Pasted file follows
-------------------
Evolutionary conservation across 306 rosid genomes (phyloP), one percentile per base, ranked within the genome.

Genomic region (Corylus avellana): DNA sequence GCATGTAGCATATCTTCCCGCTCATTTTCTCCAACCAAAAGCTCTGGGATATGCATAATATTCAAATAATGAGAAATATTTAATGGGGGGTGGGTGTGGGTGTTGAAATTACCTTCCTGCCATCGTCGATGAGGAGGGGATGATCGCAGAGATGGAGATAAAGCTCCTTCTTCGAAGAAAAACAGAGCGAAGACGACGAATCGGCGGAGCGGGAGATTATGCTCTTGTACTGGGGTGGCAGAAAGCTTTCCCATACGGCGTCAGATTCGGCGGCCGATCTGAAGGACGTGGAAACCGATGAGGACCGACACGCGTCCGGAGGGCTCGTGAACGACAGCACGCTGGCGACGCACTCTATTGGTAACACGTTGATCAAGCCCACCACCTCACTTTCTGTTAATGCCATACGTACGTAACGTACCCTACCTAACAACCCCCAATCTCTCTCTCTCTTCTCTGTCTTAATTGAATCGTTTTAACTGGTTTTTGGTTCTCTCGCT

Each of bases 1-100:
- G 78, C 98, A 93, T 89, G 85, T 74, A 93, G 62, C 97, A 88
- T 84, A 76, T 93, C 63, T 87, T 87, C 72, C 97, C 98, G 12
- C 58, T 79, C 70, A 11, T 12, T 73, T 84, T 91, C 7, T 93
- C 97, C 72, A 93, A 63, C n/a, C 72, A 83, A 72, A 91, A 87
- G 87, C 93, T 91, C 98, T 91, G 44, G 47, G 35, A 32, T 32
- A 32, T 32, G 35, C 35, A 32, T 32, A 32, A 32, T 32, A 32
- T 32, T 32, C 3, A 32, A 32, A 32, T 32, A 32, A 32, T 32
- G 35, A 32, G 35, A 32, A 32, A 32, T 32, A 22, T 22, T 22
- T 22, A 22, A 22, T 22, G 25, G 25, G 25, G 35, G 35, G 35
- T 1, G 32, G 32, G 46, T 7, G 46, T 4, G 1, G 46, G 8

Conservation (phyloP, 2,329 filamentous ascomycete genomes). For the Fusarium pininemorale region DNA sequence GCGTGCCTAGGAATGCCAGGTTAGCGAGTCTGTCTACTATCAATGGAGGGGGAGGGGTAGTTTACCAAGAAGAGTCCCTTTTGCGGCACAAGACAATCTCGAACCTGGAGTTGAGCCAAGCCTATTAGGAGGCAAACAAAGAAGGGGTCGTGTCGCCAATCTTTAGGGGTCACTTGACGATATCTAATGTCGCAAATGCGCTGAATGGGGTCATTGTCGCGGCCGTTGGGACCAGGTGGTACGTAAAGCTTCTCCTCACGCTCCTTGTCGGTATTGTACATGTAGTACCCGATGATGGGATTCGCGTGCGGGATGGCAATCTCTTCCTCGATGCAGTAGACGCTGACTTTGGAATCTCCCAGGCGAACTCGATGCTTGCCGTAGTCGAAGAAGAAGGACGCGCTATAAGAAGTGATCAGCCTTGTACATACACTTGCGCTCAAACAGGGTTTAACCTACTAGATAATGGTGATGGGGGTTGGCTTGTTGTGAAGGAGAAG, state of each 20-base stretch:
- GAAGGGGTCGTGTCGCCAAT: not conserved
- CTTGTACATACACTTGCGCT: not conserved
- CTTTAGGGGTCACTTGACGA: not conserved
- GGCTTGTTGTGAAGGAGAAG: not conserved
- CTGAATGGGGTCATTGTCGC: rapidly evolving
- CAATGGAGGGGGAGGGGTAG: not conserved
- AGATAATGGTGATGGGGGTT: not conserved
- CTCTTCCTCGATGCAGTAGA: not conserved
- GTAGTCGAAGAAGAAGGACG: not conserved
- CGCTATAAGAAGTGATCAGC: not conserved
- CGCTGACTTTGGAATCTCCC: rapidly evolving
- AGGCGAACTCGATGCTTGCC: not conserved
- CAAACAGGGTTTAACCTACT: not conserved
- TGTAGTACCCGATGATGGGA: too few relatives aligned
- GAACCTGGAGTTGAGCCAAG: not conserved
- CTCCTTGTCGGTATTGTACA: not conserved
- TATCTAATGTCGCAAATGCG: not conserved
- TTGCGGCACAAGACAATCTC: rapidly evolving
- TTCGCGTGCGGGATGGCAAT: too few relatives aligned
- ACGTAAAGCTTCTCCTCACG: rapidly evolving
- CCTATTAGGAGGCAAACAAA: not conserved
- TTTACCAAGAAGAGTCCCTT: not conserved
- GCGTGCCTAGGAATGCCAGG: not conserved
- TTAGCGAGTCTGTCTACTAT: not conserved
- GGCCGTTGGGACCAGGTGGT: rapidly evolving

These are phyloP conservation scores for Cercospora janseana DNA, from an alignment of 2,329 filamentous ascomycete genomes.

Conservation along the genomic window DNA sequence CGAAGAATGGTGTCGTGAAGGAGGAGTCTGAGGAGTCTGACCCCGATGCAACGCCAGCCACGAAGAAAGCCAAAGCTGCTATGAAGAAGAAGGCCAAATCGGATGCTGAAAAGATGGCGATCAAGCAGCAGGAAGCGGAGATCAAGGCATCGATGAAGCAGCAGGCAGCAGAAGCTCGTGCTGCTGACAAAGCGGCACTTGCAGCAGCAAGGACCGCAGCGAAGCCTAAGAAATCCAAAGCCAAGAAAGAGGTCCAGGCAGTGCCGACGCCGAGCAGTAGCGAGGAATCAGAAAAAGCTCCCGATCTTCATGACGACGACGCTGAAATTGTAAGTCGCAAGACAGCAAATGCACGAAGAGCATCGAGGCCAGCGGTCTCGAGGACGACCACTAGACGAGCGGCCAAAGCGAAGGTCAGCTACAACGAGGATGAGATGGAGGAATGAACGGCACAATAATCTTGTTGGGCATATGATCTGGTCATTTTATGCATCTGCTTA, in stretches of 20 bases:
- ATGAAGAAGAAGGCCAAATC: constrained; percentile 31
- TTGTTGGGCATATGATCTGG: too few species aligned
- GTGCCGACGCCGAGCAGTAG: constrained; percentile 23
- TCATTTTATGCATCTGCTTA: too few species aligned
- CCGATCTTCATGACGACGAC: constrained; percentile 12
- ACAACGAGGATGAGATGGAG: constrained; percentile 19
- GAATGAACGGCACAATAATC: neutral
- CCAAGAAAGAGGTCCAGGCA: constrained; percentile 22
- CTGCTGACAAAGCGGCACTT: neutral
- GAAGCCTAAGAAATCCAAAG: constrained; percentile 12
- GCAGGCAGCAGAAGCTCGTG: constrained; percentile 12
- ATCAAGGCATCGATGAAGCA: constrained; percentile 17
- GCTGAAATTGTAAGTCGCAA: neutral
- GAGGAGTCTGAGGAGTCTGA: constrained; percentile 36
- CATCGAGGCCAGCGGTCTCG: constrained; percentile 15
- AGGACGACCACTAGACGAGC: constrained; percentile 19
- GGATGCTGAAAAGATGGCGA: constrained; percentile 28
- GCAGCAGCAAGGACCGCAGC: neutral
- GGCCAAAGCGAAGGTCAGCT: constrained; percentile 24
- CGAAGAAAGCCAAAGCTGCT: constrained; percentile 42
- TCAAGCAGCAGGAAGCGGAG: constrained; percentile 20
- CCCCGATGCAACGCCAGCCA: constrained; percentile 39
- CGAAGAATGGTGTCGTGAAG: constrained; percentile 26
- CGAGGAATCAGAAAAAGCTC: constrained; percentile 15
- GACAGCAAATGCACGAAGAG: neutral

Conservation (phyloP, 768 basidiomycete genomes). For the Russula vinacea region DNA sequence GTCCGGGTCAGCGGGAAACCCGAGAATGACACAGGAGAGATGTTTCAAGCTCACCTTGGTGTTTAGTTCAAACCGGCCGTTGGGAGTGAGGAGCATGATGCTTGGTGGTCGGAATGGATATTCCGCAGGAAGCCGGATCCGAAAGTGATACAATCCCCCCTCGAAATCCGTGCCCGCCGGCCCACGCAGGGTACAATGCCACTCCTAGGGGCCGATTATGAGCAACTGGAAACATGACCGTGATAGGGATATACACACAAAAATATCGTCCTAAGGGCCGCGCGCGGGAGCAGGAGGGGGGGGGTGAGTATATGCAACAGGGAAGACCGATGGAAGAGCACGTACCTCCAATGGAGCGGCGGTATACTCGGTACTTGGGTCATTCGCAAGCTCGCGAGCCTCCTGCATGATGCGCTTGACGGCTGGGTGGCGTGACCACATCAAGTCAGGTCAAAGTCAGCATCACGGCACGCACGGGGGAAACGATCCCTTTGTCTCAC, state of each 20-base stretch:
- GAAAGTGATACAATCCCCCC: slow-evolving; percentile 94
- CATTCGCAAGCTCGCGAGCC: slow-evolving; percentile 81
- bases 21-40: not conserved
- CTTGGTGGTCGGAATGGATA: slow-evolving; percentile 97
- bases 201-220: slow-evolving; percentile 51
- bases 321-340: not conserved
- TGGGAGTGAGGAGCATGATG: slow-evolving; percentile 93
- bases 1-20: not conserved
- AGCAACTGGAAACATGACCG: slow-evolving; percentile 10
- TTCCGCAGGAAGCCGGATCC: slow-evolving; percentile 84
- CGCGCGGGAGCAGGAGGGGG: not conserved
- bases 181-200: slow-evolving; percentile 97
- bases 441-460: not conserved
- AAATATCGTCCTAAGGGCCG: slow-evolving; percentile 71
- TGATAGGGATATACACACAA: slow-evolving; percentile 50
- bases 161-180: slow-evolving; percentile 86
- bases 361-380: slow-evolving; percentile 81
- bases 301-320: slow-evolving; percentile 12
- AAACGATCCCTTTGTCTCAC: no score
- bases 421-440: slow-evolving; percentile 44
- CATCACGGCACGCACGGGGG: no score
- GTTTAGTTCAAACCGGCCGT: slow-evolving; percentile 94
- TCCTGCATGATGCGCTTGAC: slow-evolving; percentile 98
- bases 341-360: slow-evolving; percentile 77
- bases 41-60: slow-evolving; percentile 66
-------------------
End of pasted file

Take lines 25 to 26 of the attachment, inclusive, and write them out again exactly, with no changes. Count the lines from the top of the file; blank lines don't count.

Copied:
- CGCTGACTTTGGAATCTCCC: rapidly evolving
- AGGCGAACTCGATGCTTGCC: not conserved